Whether it's a bleak December or the more mild weather we are becoming used to, you can still spend useful time in the garden. David Coton suggests the jobs that can occupy the shortening days.
It’s always disappointing when your carefully tended plants fall victim to a mystery ailment. But this needn’t result in its demise as David Hall finds out. Firstly identify the complaint, treat it and then eliminate the cause.
There are diseases specific to particular plants and varieties but here’s a selection of the more common complaints that affect the majority of plants at one time or another. If fungicide should be used I’ve recommended an organic version.
Leaf spot is self explanatory, they merge into areas of dead tissue and will affect many different plants, causing the leaves to die. Rose growers know it as Black Spot. If caught early it is not fatal for the plant, remove the affected leaves, including any that have fallen on the ground, and burn. If appropriate, spray with a fungicide (dispersible sulphur) and hard prune in the autumn, destroying the cuttings.
A fungal disease causing yellowing leaves and black spots to appear. Blight spreads quickly amongst the foliage, so deal with this problem immediately, destroying the affected leaves and spraying with Bordeaux mixture.
Mostly affecting brassicas, this is a soil fungal infection that distorts and stunts roots, so inhibiting the plant’s growth. It is very difficult to control. There is no cure but preventative measures include improving drainage and adding lime to reduce acidity.
Plants in a cool and humid environment develop yellow / brown patches on their leaves and a mould on the underside that will turn black. This type of mildew will attack and eventually kill the plant. Remove and burn affected parts and ensure good air circulation. Mulch, hand water and avoid nitrogen rich fertiliser.
Thriving in damp air, this very common fungal condition presents itself as blemishes followed by grey mould on all parts of the plant. Rot may set in and badly infected stems will kill the plant. Destroy any infected parts both on the plant and ground, and then ensure that air circulation around the plant is improved and humidity reduced. Avoid over watering and nitrogen rich fertilizer.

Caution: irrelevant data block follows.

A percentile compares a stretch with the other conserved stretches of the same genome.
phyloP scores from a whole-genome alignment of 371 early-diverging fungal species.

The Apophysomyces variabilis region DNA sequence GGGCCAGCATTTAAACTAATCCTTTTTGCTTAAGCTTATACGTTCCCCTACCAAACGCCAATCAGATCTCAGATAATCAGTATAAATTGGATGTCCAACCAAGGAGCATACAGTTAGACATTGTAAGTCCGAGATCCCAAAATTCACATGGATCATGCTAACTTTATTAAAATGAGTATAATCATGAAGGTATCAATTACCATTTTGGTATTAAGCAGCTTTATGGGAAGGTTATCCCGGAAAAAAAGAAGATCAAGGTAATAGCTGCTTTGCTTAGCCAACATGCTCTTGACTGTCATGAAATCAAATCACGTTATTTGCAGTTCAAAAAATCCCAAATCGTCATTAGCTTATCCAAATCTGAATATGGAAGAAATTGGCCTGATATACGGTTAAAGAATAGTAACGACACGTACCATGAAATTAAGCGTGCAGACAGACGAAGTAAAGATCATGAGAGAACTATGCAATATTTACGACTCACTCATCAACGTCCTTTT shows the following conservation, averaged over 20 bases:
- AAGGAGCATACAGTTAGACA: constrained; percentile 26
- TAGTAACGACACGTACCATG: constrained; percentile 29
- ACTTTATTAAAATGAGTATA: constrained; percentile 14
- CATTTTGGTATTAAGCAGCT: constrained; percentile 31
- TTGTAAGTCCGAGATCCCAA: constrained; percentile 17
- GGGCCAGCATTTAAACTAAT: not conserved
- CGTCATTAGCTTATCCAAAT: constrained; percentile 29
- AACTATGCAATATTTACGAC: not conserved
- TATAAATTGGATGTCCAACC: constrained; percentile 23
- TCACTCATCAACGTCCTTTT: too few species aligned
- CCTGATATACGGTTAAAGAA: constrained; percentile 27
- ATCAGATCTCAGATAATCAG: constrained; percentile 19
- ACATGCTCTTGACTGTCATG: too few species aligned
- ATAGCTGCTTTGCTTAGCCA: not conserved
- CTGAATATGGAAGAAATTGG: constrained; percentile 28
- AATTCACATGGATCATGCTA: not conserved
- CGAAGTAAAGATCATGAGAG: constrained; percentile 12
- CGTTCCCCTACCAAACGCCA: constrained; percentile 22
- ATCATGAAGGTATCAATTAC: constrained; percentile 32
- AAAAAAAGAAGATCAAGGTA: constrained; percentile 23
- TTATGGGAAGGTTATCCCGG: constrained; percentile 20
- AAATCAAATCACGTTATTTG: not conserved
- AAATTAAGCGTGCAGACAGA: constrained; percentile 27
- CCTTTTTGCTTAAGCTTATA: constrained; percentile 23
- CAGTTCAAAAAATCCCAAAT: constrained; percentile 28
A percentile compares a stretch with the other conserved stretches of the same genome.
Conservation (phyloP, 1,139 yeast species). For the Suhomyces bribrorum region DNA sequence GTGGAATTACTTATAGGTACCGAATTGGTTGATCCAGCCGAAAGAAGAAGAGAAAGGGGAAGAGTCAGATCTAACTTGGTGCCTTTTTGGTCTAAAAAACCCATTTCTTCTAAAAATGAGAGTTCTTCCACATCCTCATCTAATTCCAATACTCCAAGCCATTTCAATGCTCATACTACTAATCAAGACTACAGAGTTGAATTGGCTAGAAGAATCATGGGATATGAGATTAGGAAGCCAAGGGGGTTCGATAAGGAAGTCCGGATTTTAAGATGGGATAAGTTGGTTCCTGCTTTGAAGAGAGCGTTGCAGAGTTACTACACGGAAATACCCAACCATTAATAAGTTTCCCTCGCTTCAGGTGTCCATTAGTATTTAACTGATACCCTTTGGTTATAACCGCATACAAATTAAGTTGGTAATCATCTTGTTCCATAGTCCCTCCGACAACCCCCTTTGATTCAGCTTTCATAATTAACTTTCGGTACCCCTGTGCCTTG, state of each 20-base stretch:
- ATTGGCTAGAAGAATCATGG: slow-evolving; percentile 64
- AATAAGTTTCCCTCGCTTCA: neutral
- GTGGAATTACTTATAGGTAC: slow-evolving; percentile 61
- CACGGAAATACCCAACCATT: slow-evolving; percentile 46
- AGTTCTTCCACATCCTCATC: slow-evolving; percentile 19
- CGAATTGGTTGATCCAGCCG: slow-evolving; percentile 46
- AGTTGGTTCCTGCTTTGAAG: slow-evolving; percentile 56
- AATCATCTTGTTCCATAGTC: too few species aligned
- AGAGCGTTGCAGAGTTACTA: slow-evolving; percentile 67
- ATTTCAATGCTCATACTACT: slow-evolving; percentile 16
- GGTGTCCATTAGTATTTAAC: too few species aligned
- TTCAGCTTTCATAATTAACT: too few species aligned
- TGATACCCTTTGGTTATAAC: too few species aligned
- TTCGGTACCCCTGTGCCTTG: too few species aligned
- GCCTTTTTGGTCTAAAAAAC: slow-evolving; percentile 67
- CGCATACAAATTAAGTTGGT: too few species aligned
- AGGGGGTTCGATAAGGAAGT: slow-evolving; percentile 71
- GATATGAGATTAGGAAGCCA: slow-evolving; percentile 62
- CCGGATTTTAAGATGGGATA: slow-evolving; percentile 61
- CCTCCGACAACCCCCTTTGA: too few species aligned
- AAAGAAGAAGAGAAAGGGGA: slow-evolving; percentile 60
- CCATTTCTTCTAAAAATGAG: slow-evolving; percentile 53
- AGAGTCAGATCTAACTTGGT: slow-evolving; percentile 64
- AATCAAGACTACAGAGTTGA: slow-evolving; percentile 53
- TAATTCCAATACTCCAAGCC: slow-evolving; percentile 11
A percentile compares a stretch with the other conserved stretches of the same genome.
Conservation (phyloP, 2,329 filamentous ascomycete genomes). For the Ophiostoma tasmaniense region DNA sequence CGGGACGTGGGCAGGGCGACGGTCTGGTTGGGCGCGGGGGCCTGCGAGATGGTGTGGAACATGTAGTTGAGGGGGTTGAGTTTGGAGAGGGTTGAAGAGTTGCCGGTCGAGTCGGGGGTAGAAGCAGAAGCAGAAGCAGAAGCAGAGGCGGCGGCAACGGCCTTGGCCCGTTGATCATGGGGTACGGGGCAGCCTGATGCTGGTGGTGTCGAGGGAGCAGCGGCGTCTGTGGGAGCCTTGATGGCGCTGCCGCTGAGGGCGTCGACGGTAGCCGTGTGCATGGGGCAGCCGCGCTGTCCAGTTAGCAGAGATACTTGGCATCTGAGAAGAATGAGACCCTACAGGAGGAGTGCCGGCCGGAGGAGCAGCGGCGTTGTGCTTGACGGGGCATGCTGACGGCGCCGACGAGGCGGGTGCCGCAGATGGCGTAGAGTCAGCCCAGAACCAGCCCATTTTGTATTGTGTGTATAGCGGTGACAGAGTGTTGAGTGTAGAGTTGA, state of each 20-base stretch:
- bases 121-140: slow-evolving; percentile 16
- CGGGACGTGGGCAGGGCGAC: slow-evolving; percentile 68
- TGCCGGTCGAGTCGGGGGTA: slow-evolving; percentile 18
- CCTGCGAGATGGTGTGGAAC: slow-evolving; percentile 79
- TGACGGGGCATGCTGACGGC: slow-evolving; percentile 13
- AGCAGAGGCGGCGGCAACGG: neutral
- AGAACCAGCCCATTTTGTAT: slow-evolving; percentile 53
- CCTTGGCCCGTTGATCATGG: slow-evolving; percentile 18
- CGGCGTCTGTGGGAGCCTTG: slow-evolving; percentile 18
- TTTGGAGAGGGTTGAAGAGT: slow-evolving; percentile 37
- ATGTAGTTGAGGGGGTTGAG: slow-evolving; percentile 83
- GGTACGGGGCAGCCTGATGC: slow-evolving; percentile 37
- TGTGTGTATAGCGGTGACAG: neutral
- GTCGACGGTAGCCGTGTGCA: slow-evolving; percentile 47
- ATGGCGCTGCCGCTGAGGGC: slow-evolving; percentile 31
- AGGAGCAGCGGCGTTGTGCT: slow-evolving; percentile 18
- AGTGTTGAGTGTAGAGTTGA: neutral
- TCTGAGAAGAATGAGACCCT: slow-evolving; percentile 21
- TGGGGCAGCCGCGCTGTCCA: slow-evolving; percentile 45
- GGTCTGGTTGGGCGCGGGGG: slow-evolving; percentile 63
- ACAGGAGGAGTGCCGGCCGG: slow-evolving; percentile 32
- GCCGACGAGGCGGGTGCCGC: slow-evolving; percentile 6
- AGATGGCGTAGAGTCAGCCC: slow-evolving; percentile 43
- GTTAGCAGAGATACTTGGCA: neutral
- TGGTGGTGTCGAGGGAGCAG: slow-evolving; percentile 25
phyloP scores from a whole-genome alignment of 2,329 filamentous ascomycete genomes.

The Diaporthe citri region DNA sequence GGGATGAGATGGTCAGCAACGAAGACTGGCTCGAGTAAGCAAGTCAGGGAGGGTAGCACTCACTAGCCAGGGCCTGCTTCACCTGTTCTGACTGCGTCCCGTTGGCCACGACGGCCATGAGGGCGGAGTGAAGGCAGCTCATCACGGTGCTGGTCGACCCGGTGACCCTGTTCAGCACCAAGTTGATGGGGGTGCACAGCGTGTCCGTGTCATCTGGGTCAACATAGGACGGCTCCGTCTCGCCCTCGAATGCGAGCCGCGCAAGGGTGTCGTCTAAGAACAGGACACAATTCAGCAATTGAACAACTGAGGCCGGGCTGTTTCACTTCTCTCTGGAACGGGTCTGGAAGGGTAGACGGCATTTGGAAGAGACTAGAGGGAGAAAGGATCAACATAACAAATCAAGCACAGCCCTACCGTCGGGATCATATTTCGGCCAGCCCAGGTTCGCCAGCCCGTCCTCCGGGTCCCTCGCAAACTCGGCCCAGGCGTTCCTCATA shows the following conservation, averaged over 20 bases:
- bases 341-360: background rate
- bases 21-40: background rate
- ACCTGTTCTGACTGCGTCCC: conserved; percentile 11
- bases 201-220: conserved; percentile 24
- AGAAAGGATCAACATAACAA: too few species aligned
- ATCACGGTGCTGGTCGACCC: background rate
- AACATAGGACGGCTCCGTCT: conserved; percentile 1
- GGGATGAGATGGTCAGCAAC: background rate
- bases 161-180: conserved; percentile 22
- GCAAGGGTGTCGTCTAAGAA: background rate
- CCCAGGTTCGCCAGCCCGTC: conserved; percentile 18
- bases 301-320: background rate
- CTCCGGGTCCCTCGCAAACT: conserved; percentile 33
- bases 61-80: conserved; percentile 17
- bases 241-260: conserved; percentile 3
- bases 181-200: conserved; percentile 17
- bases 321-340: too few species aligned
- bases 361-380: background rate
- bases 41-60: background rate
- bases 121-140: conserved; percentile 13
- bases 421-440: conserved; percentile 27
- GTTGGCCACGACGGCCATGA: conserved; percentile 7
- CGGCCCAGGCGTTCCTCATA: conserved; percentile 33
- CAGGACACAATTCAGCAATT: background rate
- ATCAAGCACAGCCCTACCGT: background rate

Leaves are covered with a grey coating usually on the upper surface, the plant’s vigour will be reduced but it should not be prove fatal. It will affect many plants growing in a dry soil. Remove and burn affected parts and spray with dispersible sulphur. Avoid overcrowding around the plant. Mulch, hand water and avoid nitrogen rich fertilizer.
A fungal infection when leaves and stems develop brightly coloured patches or pustules, causing them to wither and in some cases the plant to die. Again this is a disease that affects a wide range of plants. Remove the affected foliage and destroy,. Allow better air circulation and spray with dispersible sulphur. Rust may be an indication of other problems, so check over the plant.
Caused by a fungus that blocks water circulation in trees, the branches will eventually split and die. Look out for a leaves with a silvery appearance, although be careful that it isn’t, ‘false silver leaf’ caused by cold or drought. If it is Silver Leaf, cut off the branches and destroy.
This is a fungus and the name derives from its colour. It builds up on the secretions left by aphids. It may restrict growth but is not serious. If you control the aphids the sooty mould will disappear.
In order to promote and enhance biodiversity and conservation of our wildlife, there's a selection of habitats and boxes you can purchase that are specifically designed to attract various small animals and insects to your garden. Here we look at some of the products available which also make unusual and very engaging gifts.
With warmer weather and an early Easter, the garden centre is busy at the moment with customers stocking up on summer bedding plants - snapdragons, cornflowers, cosmos, verbena, phlox, petunia, As well as filling planters, hanging baskets and borders with colour that will last all summer, there are always plenty of jobs to do in the garden during April and David Coton has these suggestions.
Every gardener must have noticed a decline in the bee population over recent years. Intensive farming that demands the use of toxic chemicals, climate change and parasite infestation have all been put forward as potential causes, it's a worrying trend but one that we can all help to reverse.
As an excellent alternative to conventional products, Trimetals' storage solutions blend top quality manufacture with contemporary style. Their range has now been extended to include two new maintenance free sheds and Robert Hall has all the details.